New York

Ken Lum

Andrea Rosen Gallery

Ken Lum’s five large diptychs clone boisterous sign painting and on-location photographs of dubious folk heroes; each begs the question, “What’s wrong with this picture?” A local businessman ready to make a deal, a quartet of wannabe Jon Bon Jovis, a chainsaw-toting, cigarette-smoking redneck couple, prosperous Oriental real estate agents taking time for a quick snapshot, proud racially mixed parents and their darling daughter greeting a fuzzy pink pig promoting pizza—Lum draws us into these everyday fictions gone strange and slaps on captions that augment the slice-of-contemporary-life vignettes.

In Nancy Nishi, Joe Ping Chau, Real Estate (all works 1990), the two young Orientals pose proudly on a balcony overlooking an urban boomtown. Taking time from their busy schedule to oblige the photographer, Nancy and Joe exude (humbly, of course) the ethics of hard work and pride of ownership before their concrete empire; the photo is emblematically captioned in towering chiseled stone blocks that spell out the words “Real Estate.” The subtext is that of entrepreneurial conquerors who have grown secure enough to become tourists.“ A Woodcutter and his Wife,” spelled out with cute little logs and broken slats of wood against an acid-green monochrome surface entitles a short fable about consumption and preservation. The gothic story begins and ends at the base of a giant hemlock before the simple folk (stuck-in-the-’60s hippie-types) set about their daily labor of razing a tree large enough to be a national treasure. “We Are Sacred Blade”—scripted in stylized daggers against a flashy hot-pink ground—seems geared to attract fashion-conscious teenage devil-worshippers. Opposite is a shot of the band, not nearly satanic enough to transcend the suburban rec-room aura of polished linoleum floors and wood-veneer paneling.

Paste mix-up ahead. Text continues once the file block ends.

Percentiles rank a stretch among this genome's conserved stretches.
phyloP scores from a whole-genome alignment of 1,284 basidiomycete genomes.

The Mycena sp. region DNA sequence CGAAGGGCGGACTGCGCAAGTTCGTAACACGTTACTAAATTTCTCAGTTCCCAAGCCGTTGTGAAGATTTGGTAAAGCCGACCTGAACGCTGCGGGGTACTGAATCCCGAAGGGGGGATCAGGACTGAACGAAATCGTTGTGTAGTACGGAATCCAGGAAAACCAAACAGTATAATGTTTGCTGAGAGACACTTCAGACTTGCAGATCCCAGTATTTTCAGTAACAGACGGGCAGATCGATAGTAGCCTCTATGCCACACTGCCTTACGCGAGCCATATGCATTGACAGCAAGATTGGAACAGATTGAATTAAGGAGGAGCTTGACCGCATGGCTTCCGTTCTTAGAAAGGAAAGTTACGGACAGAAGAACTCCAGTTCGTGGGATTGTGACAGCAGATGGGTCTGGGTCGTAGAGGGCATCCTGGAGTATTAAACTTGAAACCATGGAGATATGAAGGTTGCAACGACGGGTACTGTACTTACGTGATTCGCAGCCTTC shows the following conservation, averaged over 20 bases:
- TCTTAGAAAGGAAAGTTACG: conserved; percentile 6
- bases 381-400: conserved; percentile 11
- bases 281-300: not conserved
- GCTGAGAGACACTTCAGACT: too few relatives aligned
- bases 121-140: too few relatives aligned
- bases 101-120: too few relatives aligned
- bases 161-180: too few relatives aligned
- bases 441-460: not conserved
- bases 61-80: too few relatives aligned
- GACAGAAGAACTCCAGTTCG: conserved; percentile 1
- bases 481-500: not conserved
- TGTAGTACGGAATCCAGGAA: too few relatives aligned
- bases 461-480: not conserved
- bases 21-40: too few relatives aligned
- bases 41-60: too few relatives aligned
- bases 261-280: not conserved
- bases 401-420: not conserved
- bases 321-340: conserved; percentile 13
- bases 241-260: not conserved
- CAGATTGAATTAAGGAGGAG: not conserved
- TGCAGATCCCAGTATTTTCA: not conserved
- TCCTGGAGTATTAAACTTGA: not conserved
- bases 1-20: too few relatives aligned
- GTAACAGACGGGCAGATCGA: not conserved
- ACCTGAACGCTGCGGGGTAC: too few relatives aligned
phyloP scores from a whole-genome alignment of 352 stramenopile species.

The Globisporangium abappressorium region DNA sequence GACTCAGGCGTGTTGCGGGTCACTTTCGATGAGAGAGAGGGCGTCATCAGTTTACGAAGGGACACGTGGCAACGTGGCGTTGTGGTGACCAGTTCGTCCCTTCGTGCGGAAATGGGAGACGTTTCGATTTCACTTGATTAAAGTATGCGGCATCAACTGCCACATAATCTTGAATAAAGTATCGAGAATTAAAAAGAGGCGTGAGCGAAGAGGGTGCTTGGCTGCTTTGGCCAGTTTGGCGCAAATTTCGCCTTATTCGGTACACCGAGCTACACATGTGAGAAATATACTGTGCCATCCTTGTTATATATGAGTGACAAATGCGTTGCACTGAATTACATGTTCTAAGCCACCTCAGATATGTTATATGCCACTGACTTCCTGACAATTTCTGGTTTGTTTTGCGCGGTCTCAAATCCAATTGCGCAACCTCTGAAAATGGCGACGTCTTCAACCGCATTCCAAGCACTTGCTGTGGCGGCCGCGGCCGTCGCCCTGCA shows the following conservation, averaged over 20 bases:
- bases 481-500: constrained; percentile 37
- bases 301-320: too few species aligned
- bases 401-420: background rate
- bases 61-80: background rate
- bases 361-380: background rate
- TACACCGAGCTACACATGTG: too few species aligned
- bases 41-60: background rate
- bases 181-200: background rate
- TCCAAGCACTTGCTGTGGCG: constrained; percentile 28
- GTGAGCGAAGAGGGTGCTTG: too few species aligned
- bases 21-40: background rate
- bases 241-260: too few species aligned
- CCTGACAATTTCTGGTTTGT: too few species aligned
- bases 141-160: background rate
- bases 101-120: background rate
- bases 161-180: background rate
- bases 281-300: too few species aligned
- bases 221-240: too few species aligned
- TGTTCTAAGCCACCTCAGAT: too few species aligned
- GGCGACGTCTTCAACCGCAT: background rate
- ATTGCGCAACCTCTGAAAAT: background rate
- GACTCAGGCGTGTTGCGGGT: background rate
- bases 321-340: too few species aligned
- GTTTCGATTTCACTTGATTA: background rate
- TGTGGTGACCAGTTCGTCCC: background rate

The viewer who dismisses Lum’s witty combos of lettrism and flat photography simply as humorous kitsch or making fun of the middle class deserves a starring role in a future Lum diptych: a slightly bored, know-it-all gallery goer dressed from head to toe in black with a caption set up like a slick exhibition announcement. The interpretive impulse finds far more fertile turf in consideration of the split personality of these allegorical works.

The tautological relation that plays obliquely between text and image operates in a similarly self-contained manner between paintings that aren’t paintings and photographs that aren’t photographs—at least not in the traditional sense. Both are fake in their own beguiling way: one with captions painted on aluminum by a commercial sign painter who makes pictures out of words, the other with portraits of stereotypical real-life characters who, since they are frequently played by actors, are wholly contrived. Lum sends a second-level shock wave by leavening the austerity of the Jeff Wall school of conceptual photography (his mentor) with the candy-colored trappings of Pop art, in the same irreverent manner that his sectional couches and conversation pits played with the conventions of Minimalist sculpture. The salient effect of his high-low synthesis of humor, sociopolitical critique, and art is to keep us guessing and catch us just a little bit off guard.

Jan Avgikos